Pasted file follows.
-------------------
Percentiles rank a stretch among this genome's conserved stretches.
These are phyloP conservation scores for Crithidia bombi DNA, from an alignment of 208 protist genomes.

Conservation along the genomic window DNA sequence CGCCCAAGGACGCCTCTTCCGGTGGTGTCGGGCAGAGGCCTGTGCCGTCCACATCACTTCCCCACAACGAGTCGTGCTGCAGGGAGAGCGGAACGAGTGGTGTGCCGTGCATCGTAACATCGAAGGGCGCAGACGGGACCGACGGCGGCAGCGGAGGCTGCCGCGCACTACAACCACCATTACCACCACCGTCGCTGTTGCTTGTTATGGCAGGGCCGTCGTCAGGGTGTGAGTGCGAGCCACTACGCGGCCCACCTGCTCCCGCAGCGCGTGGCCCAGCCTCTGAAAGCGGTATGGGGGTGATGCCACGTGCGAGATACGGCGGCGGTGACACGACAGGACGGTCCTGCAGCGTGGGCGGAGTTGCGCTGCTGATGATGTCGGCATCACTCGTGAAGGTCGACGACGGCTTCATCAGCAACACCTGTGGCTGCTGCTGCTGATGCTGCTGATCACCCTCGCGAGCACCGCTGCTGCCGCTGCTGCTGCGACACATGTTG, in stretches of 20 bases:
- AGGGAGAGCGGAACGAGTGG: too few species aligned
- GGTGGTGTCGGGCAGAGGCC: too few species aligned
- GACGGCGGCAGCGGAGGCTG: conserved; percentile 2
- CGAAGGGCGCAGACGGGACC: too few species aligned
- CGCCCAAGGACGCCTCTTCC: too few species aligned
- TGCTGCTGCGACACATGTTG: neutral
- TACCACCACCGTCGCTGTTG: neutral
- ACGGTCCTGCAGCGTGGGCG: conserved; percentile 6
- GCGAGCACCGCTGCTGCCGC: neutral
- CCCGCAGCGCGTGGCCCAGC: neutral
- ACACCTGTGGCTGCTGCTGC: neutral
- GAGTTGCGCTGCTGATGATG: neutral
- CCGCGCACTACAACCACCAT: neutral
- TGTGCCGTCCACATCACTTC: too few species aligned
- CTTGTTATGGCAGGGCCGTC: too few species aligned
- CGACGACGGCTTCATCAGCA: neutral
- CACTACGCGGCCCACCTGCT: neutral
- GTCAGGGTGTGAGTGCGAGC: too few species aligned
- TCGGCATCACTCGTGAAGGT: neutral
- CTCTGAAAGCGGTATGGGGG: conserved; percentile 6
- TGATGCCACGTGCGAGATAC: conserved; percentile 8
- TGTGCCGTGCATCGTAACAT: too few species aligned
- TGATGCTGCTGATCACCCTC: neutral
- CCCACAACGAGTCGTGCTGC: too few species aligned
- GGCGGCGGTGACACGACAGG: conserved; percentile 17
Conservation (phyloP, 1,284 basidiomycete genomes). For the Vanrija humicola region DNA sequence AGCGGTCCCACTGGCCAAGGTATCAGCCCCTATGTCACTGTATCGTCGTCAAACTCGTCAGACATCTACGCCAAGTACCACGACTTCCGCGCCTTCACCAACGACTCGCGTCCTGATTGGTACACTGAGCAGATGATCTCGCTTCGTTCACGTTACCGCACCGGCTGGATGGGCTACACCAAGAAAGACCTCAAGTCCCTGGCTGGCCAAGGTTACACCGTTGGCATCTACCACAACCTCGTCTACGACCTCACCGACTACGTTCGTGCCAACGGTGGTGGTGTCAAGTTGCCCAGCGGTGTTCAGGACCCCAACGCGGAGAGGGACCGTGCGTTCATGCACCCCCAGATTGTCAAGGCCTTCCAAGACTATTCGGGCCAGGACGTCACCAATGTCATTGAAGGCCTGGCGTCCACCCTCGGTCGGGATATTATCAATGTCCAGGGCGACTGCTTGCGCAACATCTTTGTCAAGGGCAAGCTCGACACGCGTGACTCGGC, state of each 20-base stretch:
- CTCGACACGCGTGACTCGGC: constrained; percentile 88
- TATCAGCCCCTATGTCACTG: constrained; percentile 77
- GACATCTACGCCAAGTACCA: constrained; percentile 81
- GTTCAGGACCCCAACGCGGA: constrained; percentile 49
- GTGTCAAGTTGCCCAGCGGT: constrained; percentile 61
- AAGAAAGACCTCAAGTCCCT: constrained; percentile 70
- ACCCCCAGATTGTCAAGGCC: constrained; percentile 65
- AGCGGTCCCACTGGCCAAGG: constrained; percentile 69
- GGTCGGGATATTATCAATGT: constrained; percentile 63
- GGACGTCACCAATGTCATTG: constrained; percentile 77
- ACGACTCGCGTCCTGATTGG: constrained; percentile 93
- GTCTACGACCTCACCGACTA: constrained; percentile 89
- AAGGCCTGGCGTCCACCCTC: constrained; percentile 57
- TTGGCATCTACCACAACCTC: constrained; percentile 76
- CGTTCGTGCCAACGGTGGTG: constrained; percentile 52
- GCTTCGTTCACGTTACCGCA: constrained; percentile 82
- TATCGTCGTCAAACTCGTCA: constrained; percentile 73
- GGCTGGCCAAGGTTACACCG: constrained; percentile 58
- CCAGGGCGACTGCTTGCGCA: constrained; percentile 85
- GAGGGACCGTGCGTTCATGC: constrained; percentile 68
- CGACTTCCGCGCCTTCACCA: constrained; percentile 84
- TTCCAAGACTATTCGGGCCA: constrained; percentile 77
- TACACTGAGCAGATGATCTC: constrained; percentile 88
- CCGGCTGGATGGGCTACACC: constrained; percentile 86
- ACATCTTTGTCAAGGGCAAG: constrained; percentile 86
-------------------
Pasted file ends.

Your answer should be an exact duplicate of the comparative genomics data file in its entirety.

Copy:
Percentiles rank a stretch among this genome's conserved stretches.
These are phyloP conservation scores for Crithidia bombi DNA, from an alignment of 208 protist genomes.

Conservation along the genomic window DNA sequence CGCCCAAGGACGCCTCTTCCGGTGGTGTCGGGCAGAGGCCTGTGCCGTCCACATCACTTCCCCACAACGAGTCGTGCTGCAGGGAGAGCGGAACGAGTGGTGTGCCGTGCATCGTAACATCGAAGGGCGCAGACGGGACCGACGGCGGCAGCGGAGGCTGCCGCGCACTACAACCACCATTACCACCACCGTCGCTGTTGCTTGTTATGGCAGGGCCGTCGTCAGGGTGTGAGTGCGAGCCACTACGCGGCCCACCTGCTCCCGCAGCGCGTGGCCCAGCCTCTGAAAGCGGTATGGGGGTGATGCCACGTGCGAGATACGGCGGCGGTGACACGACAGGACGGTCCTGCAGCGTGGGCGGAGTTGCGCTGCTGATGATGTCGGCATCACTCGTGAAGGTCGACGACGGCTTCATCAGCAACACCTGTGGCTGCTGCTGCTGATGCTGCTGATCACCCTCGCGAGCACCGCTGCTGCCGCTGCTGCTGCGACACATGTTG, in stretches of 20 bases:
- AGGGAGAGCGGAACGAGTGG: too few species aligned
- GGTGGTGTCGGGCAGAGGCC: too few species aligned
- GACGGCGGCAGCGGAGGCTG: conserved; percentile 2
- CGAAGGGCGCAGACGGGACC: too few species aligned
- CGCCCAAGGACGCCTCTTCC: too few species aligned
- TGCTGCTGCGACACATGTTG: neutral
- TACCACCACCGTCGCTGTTG: neutral
- ACGGTCCTGCAGCGTGGGCG: conserved; percentile 6
- GCGAGCACCGCTGCTGCCGC: neutral
- CCCGCAGCGCGTGGCCCAGC: neutral
- ACACCTGTGGCTGCTGCTGC: neutral
- GAGTTGCGCTGCTGATGATG: neutral
- CCGCGCACTACAACCACCAT: neutral
- TGTGCCGTCCACATCACTTC: too few species aligned
- CTTGTTATGGCAGGGCCGTC: too few species aligned
- CGACGACGGCTTCATCAGCA: neutral
- CACTACGCGGCCCACCTGCT: neutral
- GTCAGGGTGTGAGTGCGAGC: too few species aligned
- TCGGCATCACTCGTGAAGGT: neutral
- CTCTGAAAGCGGTATGGGGG: conserved; percentile 6
- TGATGCCACGTGCGAGATAC: conserved; percentile 8
- TGTGCCGTGCATCGTAACAT: too few species aligned
- TGATGCTGCTGATCACCCTC: neutral
- CCCACAACGAGTCGTGCTGC: too few species aligned
- GGCGGCGGTGACACGACAGG: conserved; percentile 17
Conservation (phyloP, 1,284 basidiomycete genomes). For the Vanrija humicola region DNA sequence AGCGGTCCCACTGGCCAAGGTATCAGCCCCTATGTCACTGTATCGTCGTCAAACTCGTCAGACATCTACGCCAAGTACCACGACTTCCGCGCCTTCACCAACGACTCGCGTCCTGATTGGTACACTGAGCAGATGATCTCGCTTCGTTCACGTTACCGCACCGGCTGGATGGGCTACACCAAGAAAGACCTCAAGTCCCTGGCTGGCCAAGGTTACACCGTTGGCATCTACCACAACCTCGTCTACGACCTCACCGACTACGTTCGTGCCAACGGTGGTGGTGTCAAGTTGCCCAGCGGTGTTCAGGACCCCAACGCGGAGAGGGACCGTGCGTTCATGCACCCCCAGATTGTCAAGGCCTTCCAAGACTATTCGGGCCAGGACGTCACCAATGTCATTGAAGGCCTGGCGTCCACCCTCGGTCGGGATATTATCAATGTCCAGGGCGACTGCTTGCGCAACATCTTTGTCAAGGGCAAGCTCGACACGCGTGACTCGGC, state of each 20-base stretch:
- CTCGACACGCGTGACTCGGC: constrained; percentile 88
- TATCAGCCCCTATGTCACTG: constrained; percentile 77
- GACATCTACGCCAAGTACCA: constrained; percentile 81
- GTTCAGGACCCCAACGCGGA: constrained; percentile 49
- GTGTCAAGTTGCCCAGCGGT: constrained; percentile 61
- AAGAAAGACCTCAAGTCCCT: constrained; percentile 70
- ACCCCCAGATTGTCAAGGCC: constrained; percentile 65
- AGCGGTCCCACTGGCCAAGG: constrained; percentile 69
- GGTCGGGATATTATCAATGT: constrained; percentile 63
- GGACGTCACCAATGTCATTG: constrained; percentile 77
- ACGACTCGCGTCCTGATTGG: constrained; percentile 93
- GTCTACGACCTCACCGACTA: constrained; percentile 89
- AAGGCCTGGCGTCCACCCTC: constrained; percentile 57
- TTGGCATCTACCACAACCTC: constrained; percentile 76
- CGTTCGTGCCAACGGTGGTG: constrained; percentile 52
- GCTTCGTTCACGTTACCGCA: constrained; percentile 82
- TATCGTCGTCAAACTCGTCA: constrained; percentile 73
- GGCTGGCCAAGGTTACACCG: constrained; percentile 58
- CCAGGGCGACTGCTTGCGCA: constrained; percentile 85
- GAGGGACCGTGCGTTCATGC: constrained; percentile 68
- CGACTTCCGCGCCTTCACCA: constrained; percentile 84
- TTCCAAGACTATTCGGGCCA: constrained; percentile 77
- TACACTGAGCAGATGATCTC: constrained; percentile 88
- CCGGCTGGATGGGCTACACC: constrained; percentile 86
- ACATCTTTGTCAAGGGCAAG: constrained; percentile 86